By Matt Jenkins
---- — GEORGETOWN — St. John’s Prep senior golf captain Jeff O’Connor had no hesitation admitting where the strength of the Eagles lineup could be found this season.
A freshman and two sophomores produced three of the Eagles’ top four qualifying scores as they captured the Division 1 state golf championship yesterday afternoon at Black Swan Country Club with a team score of 312. St. John’s edged Catholic Conference rival Xaverian on a tiebreaker for the crown.
The title was the 13th overall for St. John’s Prep and first since 2010. Head coach Larry O’Neill has been at the helm for seven of the Eagles’ state championships.
Yesterday, St. John’s was led by sophomores Steven DiLisio (even-par 72) and James Turner (80), and freshman Mark Turner (80).
“They’re the biggest part of our team; without them, we were not going anywhere. Our job as seniors was to make sure they felt safe to play well, that they were accepted and making sure they were ready to play their game,” O’Connor said.
“That was our main goal, just making sure those kids could get after it and we could sit back. They’ve got all the talent.”
Two of the seniors — O’Connor included — may have come up with the biggest scores, however. Justin Serowik, playing out of the No. 6 spot for St. John’s, shot an 80, and O’Connor’s 82 was the tiebreaking score.
“It’s pretty awesome. It’s one of our goals to win a state championship every year (but) kind of hard to do,” O’Connor said. “I think the biggest thing is that we all knew going in that we had to finish everything out and not leave any shots out there.”
Black Swan was playing more difficult than normal because of a stiff wind that rarely seemed to be at the players’ backs. The Eagles, particularly DiLisio, made the necessary adjustments on the back nine to seal the victory.
DiLisio started slow with bogies on the first two holes and made the turn with a 3-over 39. He remained confident, however, and made a charge over the final nine holes, shooting 3-under during that span to tie for the low round with a 72.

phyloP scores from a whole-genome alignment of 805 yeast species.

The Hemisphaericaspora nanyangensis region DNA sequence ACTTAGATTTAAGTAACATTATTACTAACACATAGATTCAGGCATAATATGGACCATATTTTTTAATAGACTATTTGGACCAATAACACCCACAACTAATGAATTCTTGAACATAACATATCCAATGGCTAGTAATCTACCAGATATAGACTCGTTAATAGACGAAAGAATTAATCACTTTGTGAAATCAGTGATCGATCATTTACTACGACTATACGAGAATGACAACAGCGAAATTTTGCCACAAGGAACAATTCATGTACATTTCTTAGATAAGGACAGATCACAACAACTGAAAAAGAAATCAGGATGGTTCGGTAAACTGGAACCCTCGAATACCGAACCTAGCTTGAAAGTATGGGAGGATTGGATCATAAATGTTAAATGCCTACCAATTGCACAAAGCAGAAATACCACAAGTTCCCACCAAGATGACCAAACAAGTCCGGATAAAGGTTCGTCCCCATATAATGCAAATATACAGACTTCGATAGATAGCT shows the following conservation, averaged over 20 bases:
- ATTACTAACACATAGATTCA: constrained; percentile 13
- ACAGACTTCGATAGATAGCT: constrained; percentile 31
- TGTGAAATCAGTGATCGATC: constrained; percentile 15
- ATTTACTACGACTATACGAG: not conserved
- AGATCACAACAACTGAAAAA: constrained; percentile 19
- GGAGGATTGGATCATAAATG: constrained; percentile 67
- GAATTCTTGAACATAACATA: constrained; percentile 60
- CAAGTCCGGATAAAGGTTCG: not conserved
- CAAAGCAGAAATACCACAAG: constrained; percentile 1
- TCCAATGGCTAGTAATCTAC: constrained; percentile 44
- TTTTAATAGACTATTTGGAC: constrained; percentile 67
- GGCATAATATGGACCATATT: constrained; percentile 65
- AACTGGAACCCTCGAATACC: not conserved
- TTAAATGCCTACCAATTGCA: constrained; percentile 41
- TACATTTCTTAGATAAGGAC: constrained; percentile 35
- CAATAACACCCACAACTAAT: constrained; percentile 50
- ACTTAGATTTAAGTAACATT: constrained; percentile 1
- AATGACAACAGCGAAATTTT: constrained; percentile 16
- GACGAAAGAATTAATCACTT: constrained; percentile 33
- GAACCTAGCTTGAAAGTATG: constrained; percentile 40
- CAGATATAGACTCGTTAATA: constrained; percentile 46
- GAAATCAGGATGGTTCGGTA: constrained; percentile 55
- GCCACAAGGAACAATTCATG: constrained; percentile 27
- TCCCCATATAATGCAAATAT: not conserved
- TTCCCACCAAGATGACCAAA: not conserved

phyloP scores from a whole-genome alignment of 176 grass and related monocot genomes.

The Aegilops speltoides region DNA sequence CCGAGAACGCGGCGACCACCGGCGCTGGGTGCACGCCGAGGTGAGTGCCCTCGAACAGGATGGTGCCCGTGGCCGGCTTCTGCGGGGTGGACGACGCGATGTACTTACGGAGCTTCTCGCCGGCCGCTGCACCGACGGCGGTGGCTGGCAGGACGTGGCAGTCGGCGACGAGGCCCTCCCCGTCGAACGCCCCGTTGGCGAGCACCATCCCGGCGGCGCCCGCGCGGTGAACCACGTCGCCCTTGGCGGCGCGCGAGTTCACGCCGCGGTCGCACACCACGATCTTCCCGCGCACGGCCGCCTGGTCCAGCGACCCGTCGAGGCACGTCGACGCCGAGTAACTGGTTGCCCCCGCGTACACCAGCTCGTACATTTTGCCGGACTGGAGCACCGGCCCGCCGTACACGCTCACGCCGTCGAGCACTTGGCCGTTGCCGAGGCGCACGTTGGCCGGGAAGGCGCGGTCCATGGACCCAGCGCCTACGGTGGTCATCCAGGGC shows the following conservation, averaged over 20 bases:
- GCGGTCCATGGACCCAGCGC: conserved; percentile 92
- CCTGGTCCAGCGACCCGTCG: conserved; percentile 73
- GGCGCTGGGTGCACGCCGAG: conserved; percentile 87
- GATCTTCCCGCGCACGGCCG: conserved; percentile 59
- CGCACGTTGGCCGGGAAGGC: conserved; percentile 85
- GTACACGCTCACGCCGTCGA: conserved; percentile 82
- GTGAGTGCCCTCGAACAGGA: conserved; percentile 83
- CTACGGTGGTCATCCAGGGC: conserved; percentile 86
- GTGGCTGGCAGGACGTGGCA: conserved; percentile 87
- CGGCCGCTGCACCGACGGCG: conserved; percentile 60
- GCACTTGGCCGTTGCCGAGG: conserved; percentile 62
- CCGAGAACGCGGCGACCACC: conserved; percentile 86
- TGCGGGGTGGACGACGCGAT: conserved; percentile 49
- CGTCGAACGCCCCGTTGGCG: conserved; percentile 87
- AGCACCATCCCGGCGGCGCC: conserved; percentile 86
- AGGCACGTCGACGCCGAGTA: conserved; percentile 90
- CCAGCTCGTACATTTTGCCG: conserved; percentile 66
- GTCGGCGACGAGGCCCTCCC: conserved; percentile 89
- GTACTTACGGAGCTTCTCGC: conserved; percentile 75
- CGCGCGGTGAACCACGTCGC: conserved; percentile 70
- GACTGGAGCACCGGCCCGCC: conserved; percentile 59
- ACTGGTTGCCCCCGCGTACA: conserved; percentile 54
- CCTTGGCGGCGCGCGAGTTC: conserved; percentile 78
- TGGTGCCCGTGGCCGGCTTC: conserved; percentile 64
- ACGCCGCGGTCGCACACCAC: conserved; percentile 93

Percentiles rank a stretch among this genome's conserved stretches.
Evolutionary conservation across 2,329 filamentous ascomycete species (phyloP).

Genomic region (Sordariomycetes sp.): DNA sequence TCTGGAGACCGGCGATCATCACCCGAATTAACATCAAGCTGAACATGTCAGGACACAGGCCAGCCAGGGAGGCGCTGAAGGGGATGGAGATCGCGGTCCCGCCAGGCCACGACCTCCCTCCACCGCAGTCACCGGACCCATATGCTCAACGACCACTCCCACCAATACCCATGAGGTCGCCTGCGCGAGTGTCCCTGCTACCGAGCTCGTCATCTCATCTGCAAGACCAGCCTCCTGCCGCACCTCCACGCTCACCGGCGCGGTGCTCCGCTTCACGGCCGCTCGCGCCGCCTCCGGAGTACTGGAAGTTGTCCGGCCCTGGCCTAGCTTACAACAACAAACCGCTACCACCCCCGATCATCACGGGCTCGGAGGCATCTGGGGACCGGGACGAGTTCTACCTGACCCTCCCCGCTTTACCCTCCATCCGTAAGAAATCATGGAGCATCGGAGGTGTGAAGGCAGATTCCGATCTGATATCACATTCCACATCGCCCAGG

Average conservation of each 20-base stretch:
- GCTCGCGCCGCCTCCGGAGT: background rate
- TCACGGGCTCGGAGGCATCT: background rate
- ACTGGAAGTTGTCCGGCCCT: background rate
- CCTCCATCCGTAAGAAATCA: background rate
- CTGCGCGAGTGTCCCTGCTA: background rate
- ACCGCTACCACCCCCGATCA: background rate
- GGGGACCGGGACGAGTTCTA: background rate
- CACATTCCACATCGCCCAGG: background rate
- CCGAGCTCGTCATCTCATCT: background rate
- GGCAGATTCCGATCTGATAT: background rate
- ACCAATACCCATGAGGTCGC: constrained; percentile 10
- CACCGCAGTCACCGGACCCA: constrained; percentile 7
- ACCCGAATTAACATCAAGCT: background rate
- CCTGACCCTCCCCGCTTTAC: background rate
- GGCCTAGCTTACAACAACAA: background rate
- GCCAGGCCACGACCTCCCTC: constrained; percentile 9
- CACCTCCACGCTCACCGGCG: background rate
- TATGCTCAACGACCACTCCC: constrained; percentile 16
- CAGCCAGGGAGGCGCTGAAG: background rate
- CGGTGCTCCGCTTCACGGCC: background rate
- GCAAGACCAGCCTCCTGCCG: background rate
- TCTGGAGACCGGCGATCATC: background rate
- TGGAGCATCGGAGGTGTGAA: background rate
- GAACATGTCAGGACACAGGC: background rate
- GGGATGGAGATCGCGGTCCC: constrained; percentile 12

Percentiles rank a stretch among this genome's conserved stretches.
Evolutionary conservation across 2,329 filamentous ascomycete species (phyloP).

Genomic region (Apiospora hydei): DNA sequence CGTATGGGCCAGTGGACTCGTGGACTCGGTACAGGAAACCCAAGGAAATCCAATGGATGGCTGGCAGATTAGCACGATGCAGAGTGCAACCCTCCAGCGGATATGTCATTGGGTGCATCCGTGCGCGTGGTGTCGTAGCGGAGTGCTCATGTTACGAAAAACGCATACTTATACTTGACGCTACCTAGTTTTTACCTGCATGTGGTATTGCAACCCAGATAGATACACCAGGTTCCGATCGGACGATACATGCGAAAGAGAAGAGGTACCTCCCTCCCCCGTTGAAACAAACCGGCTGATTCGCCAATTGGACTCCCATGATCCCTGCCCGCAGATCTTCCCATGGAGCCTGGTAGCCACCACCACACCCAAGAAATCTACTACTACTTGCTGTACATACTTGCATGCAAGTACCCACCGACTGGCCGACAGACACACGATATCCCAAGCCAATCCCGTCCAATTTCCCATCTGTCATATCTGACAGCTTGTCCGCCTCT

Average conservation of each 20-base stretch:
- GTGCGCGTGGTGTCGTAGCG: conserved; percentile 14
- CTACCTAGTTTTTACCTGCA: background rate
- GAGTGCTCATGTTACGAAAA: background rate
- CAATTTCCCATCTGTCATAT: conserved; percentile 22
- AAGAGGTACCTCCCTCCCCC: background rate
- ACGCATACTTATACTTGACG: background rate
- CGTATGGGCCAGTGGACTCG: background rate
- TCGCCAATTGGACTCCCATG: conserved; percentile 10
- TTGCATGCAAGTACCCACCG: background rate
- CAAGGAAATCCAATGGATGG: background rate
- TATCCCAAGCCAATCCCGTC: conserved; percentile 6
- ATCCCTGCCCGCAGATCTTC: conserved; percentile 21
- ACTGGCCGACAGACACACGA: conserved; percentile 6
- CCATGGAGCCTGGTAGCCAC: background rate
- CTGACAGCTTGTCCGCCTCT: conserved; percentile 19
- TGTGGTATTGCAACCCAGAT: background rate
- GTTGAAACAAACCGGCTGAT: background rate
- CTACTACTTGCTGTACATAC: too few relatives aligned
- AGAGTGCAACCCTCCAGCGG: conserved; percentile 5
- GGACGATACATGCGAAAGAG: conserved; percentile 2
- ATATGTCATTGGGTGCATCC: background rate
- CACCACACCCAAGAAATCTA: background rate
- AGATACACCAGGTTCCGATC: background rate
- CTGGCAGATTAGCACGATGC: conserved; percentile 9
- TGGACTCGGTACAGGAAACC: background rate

He ended up losing the individual title in a three-way playoff with Needham’s Jake Shuman and Lincoln-Sudbury’s Matt Organisak. Shuman captured his second straight Division 1 state title with a birdie on the second playoff hole.
“I happened to see him coming by (at the turn) and I could tell right away he wasn’t happy,” O’Neill said about DiLisio. “He said he was 3-over, but he said he was going to go under par on the other side ... and he did. He doesn’t get discouraged by a bad hole or a bad shot. The only attitude to have is that the only shot you can do anything about is the next one. He’s like that.”
DiLisio’s first birdie of the day came when he dropped a putt from approximately 40 feet away on the 10th hole. He added two more birdies before the day was over.
“I know the back nine is a little easier and 3-over was not going to cut it,” DiLisio said. “I told myself I had to turn it around to help the team out. They were counting on me to put up a good number and you just try to do the best you can.”
DiLisio just happens to be one of those money players, the type who plays his best when the pressure is greatest.
By the time he stepped to the tee on his final hole, DiLisio (then 1-over par) knew he had a chance at the individual title. He played an aggressive drive over the trees on the dogleg, par 5 18th, then hit an iron to the front of the green from 210 yards away. His eagle putt came up just short and DiLisio tapped in for birdie. That hole essentially pulled St. John’s even with Xaverian and forced the individual playoff.
He was the same player in the state final as the one the Eagles counted on all year. Through 18 regular season matches, DiLisio’s scoring average was 36.1 and he was even par or under 10 times.
“He’s extraordinary. He may well be, after two more years, the best player we’ve ever had,” O’Neill said. “Unfortunately, we rely on him to shoot the lowest number of the day, and we’ll try to help him out. He did it again today. Anything but a 72 and we would have lost. He’s a very talented young player.”
His performance, combined with that of the Turner brothers (James and Mark) and freshman Chris Francoeur (83), helped the seniors — O’Connor, Serowik, Max Burt and Tim Tully — wrap their careers up with a state title.
“I know they wanted to win,” DiLisio said. “As much as I would’ve liked to win the individual, I’m just very happy that we won as a team.”